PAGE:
RWSD’S staff is working closely with the Colorado Department of Public Health and Environment (CDPHE) to understand and address this concern and will use the latest and best available technology to monitor and safeguard your drinking water.

PFASInterim Health Advisory:Finished Water Results:Results of Sampling:
PFOA0.004 parts per trillion0.64 parts per trillionThis is above the health advisory. It is an approximate value that is below the level a laboratory can precisely quantify PFAS.
PFOS0.02 parts per trillionNon-detectThis is below the health advisory.
PFASFinal Health Advisory:Finished Water Results:Results of Sampling:
GenX10 parts per trillionNon-detectThis is below the health advisory.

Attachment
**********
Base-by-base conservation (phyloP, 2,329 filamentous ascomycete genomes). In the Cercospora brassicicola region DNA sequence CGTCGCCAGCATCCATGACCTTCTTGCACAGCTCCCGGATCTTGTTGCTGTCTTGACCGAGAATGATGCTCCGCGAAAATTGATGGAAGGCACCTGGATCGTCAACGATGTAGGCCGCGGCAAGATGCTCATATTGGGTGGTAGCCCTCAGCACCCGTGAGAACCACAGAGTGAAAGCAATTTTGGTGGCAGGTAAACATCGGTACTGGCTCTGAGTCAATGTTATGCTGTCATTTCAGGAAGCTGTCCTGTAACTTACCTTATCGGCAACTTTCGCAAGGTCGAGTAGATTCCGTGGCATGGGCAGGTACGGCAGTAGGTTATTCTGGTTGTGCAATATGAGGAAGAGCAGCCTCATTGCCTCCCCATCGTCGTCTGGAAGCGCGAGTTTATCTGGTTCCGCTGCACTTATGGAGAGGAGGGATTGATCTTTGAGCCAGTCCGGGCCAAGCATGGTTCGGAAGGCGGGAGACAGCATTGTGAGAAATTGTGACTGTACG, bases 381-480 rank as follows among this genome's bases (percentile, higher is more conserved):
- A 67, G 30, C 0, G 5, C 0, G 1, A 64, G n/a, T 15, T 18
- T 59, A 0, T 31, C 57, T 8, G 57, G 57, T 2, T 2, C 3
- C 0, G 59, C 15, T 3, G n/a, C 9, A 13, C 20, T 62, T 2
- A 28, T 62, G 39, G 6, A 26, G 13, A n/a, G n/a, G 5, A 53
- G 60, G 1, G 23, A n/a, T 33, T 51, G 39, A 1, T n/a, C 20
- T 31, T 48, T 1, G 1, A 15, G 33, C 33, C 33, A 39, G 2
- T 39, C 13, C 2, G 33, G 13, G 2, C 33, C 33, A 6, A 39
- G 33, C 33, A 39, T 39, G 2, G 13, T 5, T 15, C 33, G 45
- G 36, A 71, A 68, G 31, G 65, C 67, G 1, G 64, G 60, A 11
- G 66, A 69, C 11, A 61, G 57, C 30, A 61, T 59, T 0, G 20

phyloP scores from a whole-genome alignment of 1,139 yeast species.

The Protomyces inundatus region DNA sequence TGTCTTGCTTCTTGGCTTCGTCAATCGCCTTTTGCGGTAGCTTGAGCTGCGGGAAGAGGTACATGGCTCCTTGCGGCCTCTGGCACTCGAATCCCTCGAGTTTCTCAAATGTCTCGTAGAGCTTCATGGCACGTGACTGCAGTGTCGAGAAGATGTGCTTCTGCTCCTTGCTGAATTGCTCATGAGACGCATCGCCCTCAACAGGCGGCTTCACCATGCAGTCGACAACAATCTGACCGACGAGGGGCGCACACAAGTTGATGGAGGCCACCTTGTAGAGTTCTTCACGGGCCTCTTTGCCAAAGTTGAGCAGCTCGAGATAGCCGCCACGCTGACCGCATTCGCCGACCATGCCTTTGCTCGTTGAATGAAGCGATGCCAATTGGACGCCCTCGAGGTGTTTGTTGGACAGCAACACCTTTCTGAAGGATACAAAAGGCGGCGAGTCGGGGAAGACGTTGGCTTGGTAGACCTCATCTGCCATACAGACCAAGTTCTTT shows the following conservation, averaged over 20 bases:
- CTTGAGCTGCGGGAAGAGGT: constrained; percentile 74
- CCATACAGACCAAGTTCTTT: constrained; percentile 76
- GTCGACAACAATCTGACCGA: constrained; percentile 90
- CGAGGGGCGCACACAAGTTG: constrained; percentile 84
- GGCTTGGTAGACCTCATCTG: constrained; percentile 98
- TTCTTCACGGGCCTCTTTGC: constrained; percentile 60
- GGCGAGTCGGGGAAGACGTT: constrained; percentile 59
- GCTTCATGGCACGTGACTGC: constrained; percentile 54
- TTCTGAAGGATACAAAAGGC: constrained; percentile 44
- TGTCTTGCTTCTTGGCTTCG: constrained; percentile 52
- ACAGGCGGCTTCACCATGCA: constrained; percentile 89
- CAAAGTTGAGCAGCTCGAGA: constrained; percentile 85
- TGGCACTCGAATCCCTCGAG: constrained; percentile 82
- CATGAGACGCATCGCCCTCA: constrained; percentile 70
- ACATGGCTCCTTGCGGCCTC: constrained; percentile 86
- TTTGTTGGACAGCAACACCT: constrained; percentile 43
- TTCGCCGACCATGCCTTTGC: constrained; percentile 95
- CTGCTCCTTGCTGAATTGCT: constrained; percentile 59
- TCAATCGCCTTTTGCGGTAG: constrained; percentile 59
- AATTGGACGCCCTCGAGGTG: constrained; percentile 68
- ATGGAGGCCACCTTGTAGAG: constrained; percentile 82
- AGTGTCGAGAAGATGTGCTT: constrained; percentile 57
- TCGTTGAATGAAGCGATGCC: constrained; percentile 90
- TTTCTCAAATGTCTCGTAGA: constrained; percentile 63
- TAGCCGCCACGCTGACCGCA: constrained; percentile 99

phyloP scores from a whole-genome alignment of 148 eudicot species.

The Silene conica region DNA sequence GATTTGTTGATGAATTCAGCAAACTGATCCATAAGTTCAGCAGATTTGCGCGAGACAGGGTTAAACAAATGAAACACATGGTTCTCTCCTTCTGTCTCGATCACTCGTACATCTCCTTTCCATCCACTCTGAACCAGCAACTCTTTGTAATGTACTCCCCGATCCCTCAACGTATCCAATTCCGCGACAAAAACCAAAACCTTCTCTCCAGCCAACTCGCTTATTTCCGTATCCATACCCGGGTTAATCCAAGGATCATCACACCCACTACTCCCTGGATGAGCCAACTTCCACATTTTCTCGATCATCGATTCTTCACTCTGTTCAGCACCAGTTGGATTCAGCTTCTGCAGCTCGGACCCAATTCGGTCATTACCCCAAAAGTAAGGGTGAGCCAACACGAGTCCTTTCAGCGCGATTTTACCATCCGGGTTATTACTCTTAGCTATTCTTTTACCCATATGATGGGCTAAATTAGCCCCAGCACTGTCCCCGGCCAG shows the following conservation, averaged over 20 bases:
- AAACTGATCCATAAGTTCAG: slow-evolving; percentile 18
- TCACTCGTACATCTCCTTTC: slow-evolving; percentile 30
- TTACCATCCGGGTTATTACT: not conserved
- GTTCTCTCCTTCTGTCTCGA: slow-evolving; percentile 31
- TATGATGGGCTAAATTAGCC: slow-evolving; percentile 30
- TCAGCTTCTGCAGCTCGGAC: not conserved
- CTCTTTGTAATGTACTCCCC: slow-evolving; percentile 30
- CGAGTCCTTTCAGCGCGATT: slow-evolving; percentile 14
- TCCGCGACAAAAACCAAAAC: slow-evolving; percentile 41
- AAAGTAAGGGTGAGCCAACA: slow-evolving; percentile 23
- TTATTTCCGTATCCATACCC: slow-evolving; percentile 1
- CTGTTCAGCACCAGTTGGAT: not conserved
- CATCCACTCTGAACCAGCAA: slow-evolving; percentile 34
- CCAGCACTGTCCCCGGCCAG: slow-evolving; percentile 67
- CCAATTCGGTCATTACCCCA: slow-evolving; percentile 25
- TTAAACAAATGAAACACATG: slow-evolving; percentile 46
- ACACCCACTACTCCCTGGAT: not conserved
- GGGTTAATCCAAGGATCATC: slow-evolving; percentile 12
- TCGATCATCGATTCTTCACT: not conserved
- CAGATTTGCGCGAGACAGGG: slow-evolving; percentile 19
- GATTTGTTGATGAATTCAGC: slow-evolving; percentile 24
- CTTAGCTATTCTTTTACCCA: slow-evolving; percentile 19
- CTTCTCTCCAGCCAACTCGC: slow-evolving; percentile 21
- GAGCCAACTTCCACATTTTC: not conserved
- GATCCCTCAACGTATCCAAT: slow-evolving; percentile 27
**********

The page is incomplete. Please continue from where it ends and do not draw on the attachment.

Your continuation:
PFBS2,000 parts per trillion0.84 parts per trillionThis is below the health advisory.

What is a health advisory?

A health advisory provides information on substances that can cause negative human health effects. Health advisories are non-enforceable and non-regulatory.

The health advisory levels were calculated to offer a margin of protection for all people, including sensitive populations and ages, against adverse health effects and to consider other potential sources of exposure beyond drinking water (for example, food, air, consumer products, etc.). Because these substances have been used in an array of consumer products, most people have been exposed to them and have them in their system. According to the Centers for Disease Control (CDC), the average concentration (geometric mean) measured in the general U.S. population during 2017-2018 was 1.4 parts per billion (ppb) for PFOA and 4.3 ppb for PFOS.